Yes the pictures are a bit dark.  I actually impulsively decided to submit to see if I could pass QC so didn't edit them.  It's encouraging to me to have passed, but like you say, I shouldn't set myself up for failure.

 

I appreciate your encouragement.  Yes have been taking thousands of photos....

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I can imagine using the RX100 at a zoo. Mostly for photos that are obviously of a zoo with people viewing the animals. Wild wildlife is a whole other story. I always loved taking extreme close-ups of cats and dogs but the first wildlife trip I took was to photograph grizzly bears. So I learned something about shooting from a distance and composing an environmental shot of an animal. On my first trip to Africa we had a traveller with us who is a painter and she had more fun than any of us, I think, with her consumer level small camera. When she got home she did oil paintings from her photos. Lots of ways to enjoy wildlife photography but for this agency, whoa. There are some very famous wildlife photographers here (and Philippe) who do amazing work. Hard to compete with a small camera.

 

Paulette

 

Maybe I should have said Nature, instead of Wildlife.  I meant trees, flowers, landscapes really....:)

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I see two of your images are up. What's with the keywords? You should only put in things that are actually in the image.

 

Paulette

I remember a keyword generator like that. Spammy as anything. I stopped using it years ago.

OP, not such a problem yet, but it will hurt your rank in the long run. Concept words should be used very sparingly. I can't think of one that has got me a sale.

"Symmetry" has two Ms.

 

 

Hello again,

 

I didn't use a keyword generator.  I had remembered a man called Alan on here who had a 'hashtag' - 'a keyword is worth a thousand pictures'.  I took that to mean volume.  You're saying it's relevance?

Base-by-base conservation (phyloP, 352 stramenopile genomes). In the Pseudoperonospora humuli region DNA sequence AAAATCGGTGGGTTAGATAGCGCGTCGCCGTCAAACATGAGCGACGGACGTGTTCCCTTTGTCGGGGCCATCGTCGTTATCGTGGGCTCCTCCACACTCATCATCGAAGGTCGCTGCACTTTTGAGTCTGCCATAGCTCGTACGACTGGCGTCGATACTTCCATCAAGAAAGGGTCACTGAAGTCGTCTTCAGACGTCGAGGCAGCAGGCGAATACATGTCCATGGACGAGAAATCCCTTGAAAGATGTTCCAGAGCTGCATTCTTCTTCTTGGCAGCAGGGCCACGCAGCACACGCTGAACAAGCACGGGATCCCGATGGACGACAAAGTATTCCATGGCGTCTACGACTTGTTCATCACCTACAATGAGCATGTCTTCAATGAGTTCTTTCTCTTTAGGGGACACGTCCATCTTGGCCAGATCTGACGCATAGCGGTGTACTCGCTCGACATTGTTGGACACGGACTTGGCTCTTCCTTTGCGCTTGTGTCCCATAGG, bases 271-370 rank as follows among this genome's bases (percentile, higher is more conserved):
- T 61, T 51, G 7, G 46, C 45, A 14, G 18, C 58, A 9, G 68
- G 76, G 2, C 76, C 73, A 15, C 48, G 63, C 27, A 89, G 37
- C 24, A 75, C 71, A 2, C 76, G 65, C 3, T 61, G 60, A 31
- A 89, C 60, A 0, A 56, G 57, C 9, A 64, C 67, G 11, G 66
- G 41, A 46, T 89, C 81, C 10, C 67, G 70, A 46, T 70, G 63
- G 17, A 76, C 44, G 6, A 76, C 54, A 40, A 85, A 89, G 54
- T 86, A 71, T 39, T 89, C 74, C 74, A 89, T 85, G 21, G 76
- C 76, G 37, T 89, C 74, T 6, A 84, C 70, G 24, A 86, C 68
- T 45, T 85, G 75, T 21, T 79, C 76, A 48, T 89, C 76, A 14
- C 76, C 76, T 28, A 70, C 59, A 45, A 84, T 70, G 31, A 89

Trollop is relevant to the British Secret Service? I think someone's been copying keywords.

 

 

Can't remember what that was.  Maybe the architect.  I'm actually glad Volume isn't the way to go.  Took me ages!

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I bought my first serious camera meant for stock when digital offered little. It was a film camera, a Nikon. Before I bought, I researched the stock industry and what a photographer must have to succeed.

Within a year, Nikon and Canon came out with 6.3 mp digital cameras that was up to the task for stock. Again, I researched the two cameras extensively, and looked at the images each produced. I went Nikon because I saw a slight advantage in the images.

 

From there, I kept researching and reading. I invested in Photoshop and bought a Dummy book to help me understand it. I only did basic corrections for awhile, adding new adjustments only when I understood how to use them.

 

The whole point of this discourse is that I didn't go half-cocked, but invested money for good equipment, software, and never forget the computer and color management for it.

Most of all, I invested lots and lots of my time studying the craft.

The one thing I failed at those first few years was understanding the subject matter that makes a good stock image, but I learned that in time. I also didn't grasp the difference between advertising and editorial, what needed releases and what didn't. As a result, I thought any image I shot with people in it but my not having releases, was worthless. I deleted many a very good editorial image because of my lack of understanding.

Then, there is keywording. Yikes!

 

This points out how many facets of shooting stock one must grasp in order to, if you're lucky, sell a few images each month.